An Australian-born child and his Perth-based family are facing deportation from Australia to Pakistan as they do not meet the medical grounds required for a permanent residency visa. Disability advocates say it's an increasing trend.
In 2017, the Qasim Butt's family's permanent residency (PR) application was rejected on the basis of medical grounds.
Their five-year-old child Shaffan has a genetic condition called chondrodysplasia punctata, affecting bone development, and relies on ventilator. When he was six-months-old, he suffered a spinal injury resulting in paralysis from the neck down.
According to Australian migration law, a visa application can be rejected if there is a condition likely to result in significant healthcare costs or prejudice the access of Australian citizens and residents to health services.
On August 22 this year the family's appeal for reconsideration of the PR visa was also rejected, and they have now applied for a ministerial intervention to allow them to stay in Australia.
Shaffan's parents fear that the deportation will be harmful to their child’s health and could possibly result in his death.
“Shaffan is being treated locally and is currently in the best hands. He is going to school, accustomed to the environment and loves this place,” Shaffan’s father Qasim Butt told SBS Urdu.
“He has a very weak respiratory system and has no control over his bowels and bladder. His medical advice states that his health might be at risk if he travels on an aeroplane. We appeal to the authorities to think about our son and his health.”
Dwayne Cranfield, CEO of disability advocacy organisation the National Ethnic Disability Alliance said that it's "obscene" for Australia to consider deporting Shaffan and his family.
“This is something we are seeing more and more where they [migrants] work for several years, they apply for permanent residency, they have a child or one of the partners of the couple becomes ill or there is a physical issue or disability," he said.
"Then they don’t meet the health requirements and are denied residency and are forced to leave the country.
“It is obscene to see people broken down to an algorithm of worth, and then it is decided via your cost-benefit analysis to the community. If you don’t meet the criteria you are asked to leave. It basically tells the community that people with a disability are a burden."
In the last couple of weeks, more than 50,000 people have signed an online petition requesting the Immigration Minister to intervene in Shaffan's case.
Response from the Department of Home Affairs
In response to questions on Shaffan's case, a spokesperson from the Department of Home Affairs said the department does not comment on individual cases.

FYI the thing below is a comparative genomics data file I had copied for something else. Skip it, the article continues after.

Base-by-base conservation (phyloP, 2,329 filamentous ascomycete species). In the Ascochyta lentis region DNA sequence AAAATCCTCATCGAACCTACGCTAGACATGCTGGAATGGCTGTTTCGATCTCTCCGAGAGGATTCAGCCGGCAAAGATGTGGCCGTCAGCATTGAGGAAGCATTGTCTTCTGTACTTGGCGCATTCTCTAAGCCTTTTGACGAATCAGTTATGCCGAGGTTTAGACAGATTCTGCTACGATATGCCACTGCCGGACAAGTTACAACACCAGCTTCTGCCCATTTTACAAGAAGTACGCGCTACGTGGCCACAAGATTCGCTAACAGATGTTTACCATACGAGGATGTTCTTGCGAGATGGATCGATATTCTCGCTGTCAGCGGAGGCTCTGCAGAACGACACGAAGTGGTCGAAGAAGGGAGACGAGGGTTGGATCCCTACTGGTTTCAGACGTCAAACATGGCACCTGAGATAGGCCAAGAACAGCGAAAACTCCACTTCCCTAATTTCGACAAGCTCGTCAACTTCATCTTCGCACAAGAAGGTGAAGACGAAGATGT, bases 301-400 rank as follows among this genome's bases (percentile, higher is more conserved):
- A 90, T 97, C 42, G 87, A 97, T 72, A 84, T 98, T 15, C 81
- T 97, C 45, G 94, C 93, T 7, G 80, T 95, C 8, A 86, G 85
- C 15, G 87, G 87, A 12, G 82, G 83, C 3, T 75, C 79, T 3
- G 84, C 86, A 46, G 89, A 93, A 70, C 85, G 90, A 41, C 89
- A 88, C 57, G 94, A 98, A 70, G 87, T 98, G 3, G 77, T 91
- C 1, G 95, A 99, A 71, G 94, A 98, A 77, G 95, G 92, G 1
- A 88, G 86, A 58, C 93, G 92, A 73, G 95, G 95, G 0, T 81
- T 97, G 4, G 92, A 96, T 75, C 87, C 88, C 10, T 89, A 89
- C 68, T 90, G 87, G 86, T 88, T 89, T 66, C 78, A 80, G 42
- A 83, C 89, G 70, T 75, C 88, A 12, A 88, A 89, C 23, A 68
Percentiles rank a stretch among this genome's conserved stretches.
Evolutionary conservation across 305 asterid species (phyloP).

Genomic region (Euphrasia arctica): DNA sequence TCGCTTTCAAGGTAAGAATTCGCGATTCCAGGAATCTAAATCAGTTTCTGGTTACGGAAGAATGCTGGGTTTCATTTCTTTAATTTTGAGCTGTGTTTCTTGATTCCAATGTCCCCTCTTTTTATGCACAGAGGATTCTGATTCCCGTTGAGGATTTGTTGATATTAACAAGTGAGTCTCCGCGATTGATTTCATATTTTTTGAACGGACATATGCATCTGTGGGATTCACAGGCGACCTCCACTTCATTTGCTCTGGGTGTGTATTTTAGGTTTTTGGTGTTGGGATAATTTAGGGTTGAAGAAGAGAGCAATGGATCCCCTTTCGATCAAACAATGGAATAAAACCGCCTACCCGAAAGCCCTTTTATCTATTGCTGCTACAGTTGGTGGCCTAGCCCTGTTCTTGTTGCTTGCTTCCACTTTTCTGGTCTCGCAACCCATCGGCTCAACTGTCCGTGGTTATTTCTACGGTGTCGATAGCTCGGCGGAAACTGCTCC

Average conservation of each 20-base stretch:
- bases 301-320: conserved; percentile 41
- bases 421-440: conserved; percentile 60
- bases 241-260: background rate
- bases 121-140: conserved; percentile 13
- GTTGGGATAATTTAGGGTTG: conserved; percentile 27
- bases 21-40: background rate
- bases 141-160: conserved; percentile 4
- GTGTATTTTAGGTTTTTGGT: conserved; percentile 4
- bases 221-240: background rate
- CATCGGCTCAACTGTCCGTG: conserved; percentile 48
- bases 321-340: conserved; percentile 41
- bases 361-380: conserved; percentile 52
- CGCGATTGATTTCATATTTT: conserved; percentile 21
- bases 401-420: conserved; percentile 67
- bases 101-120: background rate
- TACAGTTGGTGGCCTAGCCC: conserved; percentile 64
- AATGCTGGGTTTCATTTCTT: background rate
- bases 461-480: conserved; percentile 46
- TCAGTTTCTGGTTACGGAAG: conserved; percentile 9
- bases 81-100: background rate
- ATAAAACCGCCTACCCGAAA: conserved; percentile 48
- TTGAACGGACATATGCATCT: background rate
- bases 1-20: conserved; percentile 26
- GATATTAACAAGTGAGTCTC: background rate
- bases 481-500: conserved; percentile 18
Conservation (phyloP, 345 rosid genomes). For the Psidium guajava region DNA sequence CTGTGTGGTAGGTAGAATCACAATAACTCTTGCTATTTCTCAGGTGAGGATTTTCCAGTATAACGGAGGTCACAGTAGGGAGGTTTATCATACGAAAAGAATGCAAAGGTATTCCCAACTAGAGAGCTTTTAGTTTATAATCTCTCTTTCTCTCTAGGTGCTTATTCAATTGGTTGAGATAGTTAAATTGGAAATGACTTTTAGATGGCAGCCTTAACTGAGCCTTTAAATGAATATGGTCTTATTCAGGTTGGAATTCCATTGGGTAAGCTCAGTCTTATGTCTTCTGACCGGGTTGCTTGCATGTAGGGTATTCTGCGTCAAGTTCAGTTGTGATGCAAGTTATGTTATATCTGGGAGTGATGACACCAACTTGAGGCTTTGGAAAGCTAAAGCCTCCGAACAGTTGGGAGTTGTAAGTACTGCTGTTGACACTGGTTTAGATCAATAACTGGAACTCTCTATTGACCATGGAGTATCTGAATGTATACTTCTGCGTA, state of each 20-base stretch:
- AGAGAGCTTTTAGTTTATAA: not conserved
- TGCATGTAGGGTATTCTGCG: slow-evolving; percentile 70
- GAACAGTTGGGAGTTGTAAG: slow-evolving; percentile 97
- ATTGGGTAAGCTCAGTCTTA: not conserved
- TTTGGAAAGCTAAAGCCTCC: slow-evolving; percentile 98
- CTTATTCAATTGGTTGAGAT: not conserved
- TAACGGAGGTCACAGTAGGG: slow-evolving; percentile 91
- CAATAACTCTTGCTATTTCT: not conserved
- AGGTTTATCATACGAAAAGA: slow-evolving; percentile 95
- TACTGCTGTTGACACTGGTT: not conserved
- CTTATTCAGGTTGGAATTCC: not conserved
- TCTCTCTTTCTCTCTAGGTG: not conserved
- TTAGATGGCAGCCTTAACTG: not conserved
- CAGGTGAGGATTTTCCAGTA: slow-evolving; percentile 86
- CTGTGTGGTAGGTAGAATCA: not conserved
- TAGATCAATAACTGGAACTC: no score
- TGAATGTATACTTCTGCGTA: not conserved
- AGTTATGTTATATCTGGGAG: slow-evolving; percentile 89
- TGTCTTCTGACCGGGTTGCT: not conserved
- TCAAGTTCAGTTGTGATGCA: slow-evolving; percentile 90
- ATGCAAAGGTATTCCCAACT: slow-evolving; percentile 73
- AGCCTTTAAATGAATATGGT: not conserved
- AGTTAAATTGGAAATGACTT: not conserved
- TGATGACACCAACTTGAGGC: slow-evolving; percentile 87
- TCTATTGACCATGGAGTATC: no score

“Most visas require applicants, including accompanying family members, to meet the migration health requirement set out in Australian migration law.
“An assessment is undertaken individually for each applicant based on their condition and level of severity... Where an individual case does not meet the legislated health requirement, an application can be made for Ministerial Intervention.
“Individuals and families may remain in Australia while their case is being considered.”
Australian migration lawyer Owais Shaheen explains how the Perth family does not meet migration requirements for the permanent visa.
“This is a very unique and difficult situation for the child and the family. The law states that when someone applies for permanent residency, there is a health check requirement that includes PIC (Public interest Criteria).
“The immigration department checks if the applicant has an illness or a disability. If there is a disability, and it is significantly high which might result in more usage of public funds and resources, it results in the denial of visa."
He notes that concerns over discrimination in the process have been raised and exceptions are sometimes made.
“There have been times several times where this issue is highlighted by the politicians as it appears to be discriminatory towards disabled people, but it is still in practice. However, the Immigration Minister has the power to make a decision on the case based on unique and specific circumstances.”
Lack of facilities in Pakistan
Dr Sayeed Khan, Director of the South Western Sydney Primary Health Network and President of Council of Australia Pakistan Medical Associations, says it will be very difficult to take care of the child due to a lack of facilities in Pakistan.
“In all the basic health parameters, Pakistan is right at the bottom. The majority of the population doesn’t have access to clean water. This also reflects on medical services there. Currently, medical professionals are embroiled in the basic problems in health which are gastroenteritis, fever, tuberculosis, and malaria.
When it comes to Shaffan's need to use a ventilator at the minimum of his medical needs, Dr Khan says his outlook is not good.
“Anyone who is on such medical devices, it would be very hard for someone to survive in those conditions. Even if someone who has a lot of money, the management of such illness would be very hard [in Pakistan].”
The family is now on a bridging visa awaiting the minister's decision.